Just finished the book Shop Class as Soulcraft by Matthew B. Crawford. Crawford, a motorcycle mechanic with a Ph.D in political philosophy, writes a very interesting and valuable book, but at times I must admit to wondering “what the hell is this guy talking about.” In one sentence he’s throwing out expectatives like a Marine drill sergeant, and in the next he’s going into the details of cognitive theory. I couldn’t figure out whether his target audience was tradesmen or post graduate students. Anyway it’s worth reading if only for the encouragement to learn to “take care of your stuff.”
I’m going down this road because yesterday I replaced the brake pads in the Subaru. It was an easy job – it took me three hours, a mechanic could have done it in one – but it was satisfying. As a stay at home dad I feel like I need to earn my keep – fixing the car, fixing the dishwasher, building furniture – and the labor charges I saved yesterday definitely kept me here on easy street for another week.
There is a certain amount of soul satisfaction to be found in taking care of your stuff. Either you are master of your stuff or it becomes master of you. It’s easy to become a slave to technology, completely unaware of what goes on under the hood. Being self-sufficient is a harder life, but it’s also a freer life.
My dad gave his children a do it yourself mentality; like a surgeon he’d bark out orders for tools and it didn’t take long to learn the difference between a ratchet and a brake-over bar. Back in the seventies a lot of dads in the neighborhood would be seen under the hood of their station wagons on a Saturday morning, and it was to my great pride that many of those guys would come over with greasy hands asking my dad for help, advice or to borrow a tool. Dad was respected not because he made a big paycheck, which he didn’t, but because he had brains and he knew how to use his hands.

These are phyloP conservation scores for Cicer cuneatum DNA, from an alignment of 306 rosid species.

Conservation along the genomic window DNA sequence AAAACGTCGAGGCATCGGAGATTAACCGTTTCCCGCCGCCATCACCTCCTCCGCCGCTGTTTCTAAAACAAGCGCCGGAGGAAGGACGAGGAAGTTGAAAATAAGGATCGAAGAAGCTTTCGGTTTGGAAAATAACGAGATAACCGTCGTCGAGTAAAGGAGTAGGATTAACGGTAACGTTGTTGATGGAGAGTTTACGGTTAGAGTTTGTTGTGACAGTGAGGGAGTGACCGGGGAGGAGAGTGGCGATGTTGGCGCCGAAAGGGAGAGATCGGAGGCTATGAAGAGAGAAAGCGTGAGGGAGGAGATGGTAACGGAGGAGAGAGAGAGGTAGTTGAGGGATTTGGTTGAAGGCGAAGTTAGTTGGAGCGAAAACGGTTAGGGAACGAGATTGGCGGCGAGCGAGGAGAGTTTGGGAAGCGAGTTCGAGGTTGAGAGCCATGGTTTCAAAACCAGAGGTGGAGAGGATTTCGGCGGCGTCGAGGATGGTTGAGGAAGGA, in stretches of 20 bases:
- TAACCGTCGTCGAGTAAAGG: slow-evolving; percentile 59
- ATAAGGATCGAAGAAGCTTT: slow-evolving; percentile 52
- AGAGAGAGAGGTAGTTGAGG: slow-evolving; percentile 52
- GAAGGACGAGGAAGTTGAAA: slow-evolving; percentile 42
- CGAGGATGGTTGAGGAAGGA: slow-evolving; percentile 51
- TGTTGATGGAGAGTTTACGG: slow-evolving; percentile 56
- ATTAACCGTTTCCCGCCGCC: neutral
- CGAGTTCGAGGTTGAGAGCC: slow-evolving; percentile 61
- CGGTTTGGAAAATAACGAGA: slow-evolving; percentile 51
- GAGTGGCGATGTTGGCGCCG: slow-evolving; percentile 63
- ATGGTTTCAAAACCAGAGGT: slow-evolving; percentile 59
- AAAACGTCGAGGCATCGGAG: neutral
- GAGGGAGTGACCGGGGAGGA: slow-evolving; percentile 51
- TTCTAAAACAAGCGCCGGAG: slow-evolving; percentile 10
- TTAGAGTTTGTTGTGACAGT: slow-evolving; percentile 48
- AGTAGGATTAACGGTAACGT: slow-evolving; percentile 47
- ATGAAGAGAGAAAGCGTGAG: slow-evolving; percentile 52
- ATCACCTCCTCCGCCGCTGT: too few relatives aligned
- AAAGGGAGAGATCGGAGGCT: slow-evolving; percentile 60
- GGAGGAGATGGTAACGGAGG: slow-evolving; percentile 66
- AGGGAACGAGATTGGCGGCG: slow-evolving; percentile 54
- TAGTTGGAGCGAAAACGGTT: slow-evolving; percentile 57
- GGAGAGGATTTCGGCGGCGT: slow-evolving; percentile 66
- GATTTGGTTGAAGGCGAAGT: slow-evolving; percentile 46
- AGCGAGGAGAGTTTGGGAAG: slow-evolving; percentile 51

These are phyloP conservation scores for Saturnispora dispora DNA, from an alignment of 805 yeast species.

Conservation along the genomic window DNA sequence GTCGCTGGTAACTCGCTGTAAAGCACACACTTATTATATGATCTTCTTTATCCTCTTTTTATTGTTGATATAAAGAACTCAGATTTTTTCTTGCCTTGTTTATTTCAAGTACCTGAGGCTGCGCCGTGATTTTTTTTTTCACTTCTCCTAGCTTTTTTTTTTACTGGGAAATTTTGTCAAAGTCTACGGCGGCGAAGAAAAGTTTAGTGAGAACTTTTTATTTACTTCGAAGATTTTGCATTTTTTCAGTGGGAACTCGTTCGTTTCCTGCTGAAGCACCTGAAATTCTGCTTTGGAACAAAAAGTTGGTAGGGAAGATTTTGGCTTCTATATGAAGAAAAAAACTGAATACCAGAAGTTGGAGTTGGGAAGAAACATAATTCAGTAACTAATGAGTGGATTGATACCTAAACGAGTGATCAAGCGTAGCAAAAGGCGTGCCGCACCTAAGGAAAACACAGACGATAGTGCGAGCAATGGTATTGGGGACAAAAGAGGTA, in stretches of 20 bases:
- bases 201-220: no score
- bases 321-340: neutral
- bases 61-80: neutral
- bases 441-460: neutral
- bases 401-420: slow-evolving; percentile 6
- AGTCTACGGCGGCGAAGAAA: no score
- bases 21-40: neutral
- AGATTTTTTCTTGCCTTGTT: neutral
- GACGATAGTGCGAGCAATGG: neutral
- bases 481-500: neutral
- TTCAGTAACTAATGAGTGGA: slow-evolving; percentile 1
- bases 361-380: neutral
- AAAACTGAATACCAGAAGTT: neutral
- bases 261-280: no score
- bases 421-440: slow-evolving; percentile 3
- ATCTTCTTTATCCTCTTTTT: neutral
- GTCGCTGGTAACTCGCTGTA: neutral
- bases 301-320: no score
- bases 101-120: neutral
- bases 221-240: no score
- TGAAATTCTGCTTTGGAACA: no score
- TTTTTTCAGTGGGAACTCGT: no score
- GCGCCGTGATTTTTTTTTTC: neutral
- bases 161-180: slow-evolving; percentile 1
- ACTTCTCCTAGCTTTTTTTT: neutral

Today I wonder what passes for respect. Why weren’t these assholes at AIG tarred and feathered, why weren’t those so-called financial wizards run out of Wall Street on a rail. Another thing my dad taught me was to not be what he called “a social parasite,” a non-value added middleman. Despite their delusion of being important those hucksters on Wall Street will be the first ones selling their cuff links to the plumbers and electricians when times go bad.
I can’t but feel anxious as we digress into what economists call a “service economy.” What a load of crap. By shipping overseas the manufacture of things, we are jackhammering the very foundation of our economy not to mention our society. We need more consumerism, more debt because more and more of our dollar is being shipped to Asia. We leave for our children a house of cards.